Sara Naim – Interview
Sara Naim is a photographer currently residing in Dubai; with a portfolio filled with a variety of striking imagery, her images focus on both the diaristic nature of photography whilst also using experimental formats to create abstract images with a much more conceptual approach.
Friend of Onegiantarm, Ellie Duckett recently got in touch to find out a little more about Sara’s approach to photography. Keep reading to find out more….
Could you tell us your name, primary occupation, where you’re from and where you currently reside?
Sara Naim, Photographer, Syrian and reside in Dubai.
How would you describe your work to someone who is not familiar with it?
I have two kinds of art practices that have major theoretical and aesthetic differences. One type of photography I practice is more conceptual and perhaps a bit abstract, where I often explore notions of the intangible. Within this subject, I have photographed dead skin cells, corneas of the human eye, sound vibrations, and light rays. My other art practice, which I have only recently begun, focuses more on the everyday. After three years of photography essays and conceptualizing my work, I moved to New York to intern for Ryan McGinley and was influenced by his, and his surrounding artist’s, work. I began my blog (saranaim.tumblr.com) which introduced my project Fifteen Fucking Fotos For Every Filthy Friday. I was going out quite a lot in New York and photographing, so every Friday I uploaded 15 new photographs onto my blog. It actually gained more attention than my conceptual work and I significantly improved in that style. At the moment, the two paths are still quite separate but I plan to merge them at some point.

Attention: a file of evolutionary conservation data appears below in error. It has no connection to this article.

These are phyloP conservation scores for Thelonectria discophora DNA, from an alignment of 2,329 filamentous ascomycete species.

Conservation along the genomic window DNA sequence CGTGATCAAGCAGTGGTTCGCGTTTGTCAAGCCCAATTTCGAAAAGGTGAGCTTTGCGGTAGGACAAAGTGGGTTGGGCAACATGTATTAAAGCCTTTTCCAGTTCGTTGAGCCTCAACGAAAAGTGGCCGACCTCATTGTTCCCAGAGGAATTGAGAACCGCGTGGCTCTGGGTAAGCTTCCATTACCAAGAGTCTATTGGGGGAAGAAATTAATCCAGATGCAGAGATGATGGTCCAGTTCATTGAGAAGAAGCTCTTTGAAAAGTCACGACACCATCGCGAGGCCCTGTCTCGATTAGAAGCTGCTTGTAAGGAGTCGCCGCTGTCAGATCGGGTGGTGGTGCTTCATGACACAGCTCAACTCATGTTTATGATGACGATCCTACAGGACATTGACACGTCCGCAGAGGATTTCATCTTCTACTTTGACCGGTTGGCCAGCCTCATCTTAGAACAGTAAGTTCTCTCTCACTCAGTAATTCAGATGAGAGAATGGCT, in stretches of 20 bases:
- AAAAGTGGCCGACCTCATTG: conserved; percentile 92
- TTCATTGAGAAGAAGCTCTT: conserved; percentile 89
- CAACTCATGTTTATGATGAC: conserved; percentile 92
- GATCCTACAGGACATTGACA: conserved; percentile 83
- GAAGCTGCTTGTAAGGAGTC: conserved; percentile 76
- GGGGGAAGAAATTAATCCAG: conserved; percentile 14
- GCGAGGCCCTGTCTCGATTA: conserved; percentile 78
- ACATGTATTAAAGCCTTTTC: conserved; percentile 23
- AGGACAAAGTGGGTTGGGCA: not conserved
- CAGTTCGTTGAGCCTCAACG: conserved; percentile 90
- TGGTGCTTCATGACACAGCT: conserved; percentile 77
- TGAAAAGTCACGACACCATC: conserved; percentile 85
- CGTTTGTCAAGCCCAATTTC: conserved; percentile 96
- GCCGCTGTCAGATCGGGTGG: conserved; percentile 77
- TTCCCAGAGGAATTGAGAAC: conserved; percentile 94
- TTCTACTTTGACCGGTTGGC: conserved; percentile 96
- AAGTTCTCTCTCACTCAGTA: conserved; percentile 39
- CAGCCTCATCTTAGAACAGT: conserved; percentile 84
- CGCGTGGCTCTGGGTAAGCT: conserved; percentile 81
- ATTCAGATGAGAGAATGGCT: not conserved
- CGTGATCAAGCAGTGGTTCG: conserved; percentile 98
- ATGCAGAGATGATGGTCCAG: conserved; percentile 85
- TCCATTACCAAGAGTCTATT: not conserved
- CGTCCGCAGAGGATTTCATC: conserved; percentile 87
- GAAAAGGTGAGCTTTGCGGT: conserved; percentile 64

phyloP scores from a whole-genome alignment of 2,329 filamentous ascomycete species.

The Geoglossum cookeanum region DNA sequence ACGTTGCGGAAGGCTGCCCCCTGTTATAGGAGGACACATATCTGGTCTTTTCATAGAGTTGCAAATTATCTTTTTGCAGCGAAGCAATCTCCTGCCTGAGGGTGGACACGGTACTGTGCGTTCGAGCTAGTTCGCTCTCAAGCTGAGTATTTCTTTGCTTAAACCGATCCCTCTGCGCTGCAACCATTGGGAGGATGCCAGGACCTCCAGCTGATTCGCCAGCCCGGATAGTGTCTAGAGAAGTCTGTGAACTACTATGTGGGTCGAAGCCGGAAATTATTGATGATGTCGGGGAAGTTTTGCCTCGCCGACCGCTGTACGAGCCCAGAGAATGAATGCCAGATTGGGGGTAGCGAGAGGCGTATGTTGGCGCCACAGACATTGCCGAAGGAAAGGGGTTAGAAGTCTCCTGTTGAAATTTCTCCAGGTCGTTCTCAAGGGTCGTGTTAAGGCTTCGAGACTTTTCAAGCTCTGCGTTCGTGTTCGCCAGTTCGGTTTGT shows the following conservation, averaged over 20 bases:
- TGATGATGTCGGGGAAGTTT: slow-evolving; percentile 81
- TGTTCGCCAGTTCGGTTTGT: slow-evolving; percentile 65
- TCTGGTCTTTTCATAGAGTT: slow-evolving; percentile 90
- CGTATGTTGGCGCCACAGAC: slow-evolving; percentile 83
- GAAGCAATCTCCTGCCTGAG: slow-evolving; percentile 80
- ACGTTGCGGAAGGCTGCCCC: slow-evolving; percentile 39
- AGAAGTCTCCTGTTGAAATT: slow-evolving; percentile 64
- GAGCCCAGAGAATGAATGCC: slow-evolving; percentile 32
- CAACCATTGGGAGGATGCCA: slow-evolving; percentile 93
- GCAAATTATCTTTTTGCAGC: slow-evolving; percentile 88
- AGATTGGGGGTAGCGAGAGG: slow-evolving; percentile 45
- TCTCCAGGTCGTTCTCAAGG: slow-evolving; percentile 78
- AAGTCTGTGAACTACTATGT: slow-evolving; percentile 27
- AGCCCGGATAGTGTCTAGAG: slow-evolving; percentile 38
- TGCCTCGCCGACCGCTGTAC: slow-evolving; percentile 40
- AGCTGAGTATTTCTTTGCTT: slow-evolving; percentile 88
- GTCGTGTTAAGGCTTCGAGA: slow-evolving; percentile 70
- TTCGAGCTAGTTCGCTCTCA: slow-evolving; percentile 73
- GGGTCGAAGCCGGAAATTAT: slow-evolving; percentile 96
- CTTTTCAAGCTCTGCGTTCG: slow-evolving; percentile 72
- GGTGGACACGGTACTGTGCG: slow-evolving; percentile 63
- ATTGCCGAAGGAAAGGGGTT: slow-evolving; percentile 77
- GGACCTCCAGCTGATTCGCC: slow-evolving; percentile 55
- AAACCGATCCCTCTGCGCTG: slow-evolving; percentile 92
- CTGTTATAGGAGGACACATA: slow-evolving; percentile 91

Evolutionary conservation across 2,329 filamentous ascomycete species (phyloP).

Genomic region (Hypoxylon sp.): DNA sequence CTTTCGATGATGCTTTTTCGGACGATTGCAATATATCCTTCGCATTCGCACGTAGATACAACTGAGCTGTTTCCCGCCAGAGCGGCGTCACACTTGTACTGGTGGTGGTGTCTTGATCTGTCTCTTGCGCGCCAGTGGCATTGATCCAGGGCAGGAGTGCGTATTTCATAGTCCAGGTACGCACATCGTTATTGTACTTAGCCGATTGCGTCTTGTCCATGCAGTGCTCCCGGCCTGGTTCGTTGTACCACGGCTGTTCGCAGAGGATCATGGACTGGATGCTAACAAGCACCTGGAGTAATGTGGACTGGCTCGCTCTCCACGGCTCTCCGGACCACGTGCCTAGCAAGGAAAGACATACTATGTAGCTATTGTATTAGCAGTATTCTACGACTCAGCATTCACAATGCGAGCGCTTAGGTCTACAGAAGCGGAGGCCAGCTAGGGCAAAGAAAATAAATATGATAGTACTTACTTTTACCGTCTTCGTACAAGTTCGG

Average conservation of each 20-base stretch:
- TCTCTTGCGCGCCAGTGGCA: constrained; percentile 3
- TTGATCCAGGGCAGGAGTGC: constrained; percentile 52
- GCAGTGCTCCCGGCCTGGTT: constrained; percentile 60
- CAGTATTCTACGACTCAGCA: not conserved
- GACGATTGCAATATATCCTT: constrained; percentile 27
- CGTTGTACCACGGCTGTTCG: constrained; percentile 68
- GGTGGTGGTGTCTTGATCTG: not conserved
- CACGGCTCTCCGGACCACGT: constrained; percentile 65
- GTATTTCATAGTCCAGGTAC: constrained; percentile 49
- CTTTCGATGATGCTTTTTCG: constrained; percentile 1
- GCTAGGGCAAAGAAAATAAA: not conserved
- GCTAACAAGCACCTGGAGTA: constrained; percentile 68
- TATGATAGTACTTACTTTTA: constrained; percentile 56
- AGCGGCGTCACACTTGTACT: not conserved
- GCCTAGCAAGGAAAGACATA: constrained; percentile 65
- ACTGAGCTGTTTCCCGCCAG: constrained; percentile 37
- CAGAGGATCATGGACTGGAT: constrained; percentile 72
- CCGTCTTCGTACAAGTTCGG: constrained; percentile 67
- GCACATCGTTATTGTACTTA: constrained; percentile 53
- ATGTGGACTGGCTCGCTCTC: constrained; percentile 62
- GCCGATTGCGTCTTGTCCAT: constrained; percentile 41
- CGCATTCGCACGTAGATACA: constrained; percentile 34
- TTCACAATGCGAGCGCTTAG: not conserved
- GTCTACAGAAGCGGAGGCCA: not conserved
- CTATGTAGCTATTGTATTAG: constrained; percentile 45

What was your earliest work like and how has it developed?
When I first got into photography, my work was more photojournalistic, photographing what I saw. During my foundation at Chelsea College of Art and Design I kept to this style, imaging mostly people in their habitats, and often in third world countries or poorer areas within wealthier countries. During my BA in Photography I began to make things to be photographed, and my style dramatically shifted into more conceptual, art photography.
Can you explain your process?
In terms of my conceptual photography, I usually shoot on Medium Format (6×7) and then digitalize it by scanning on the Imacon or drum scanner. I then dust and do basic post-production. My Dawn to Dust series was shot on the Light and Scanning Electron Microscope, and my Corneas and Crops was done on the Topolyzer so those processes were different (though the Light Microscope allowed me to shoot on both Large and Medium Format). For the everyday stuff I’ve been shooting on my Contax G2 (35mm) and also scanning the negs. I usually don’t manually make enlargements as I don’t have a darkroom around, so I’ll C-41 print!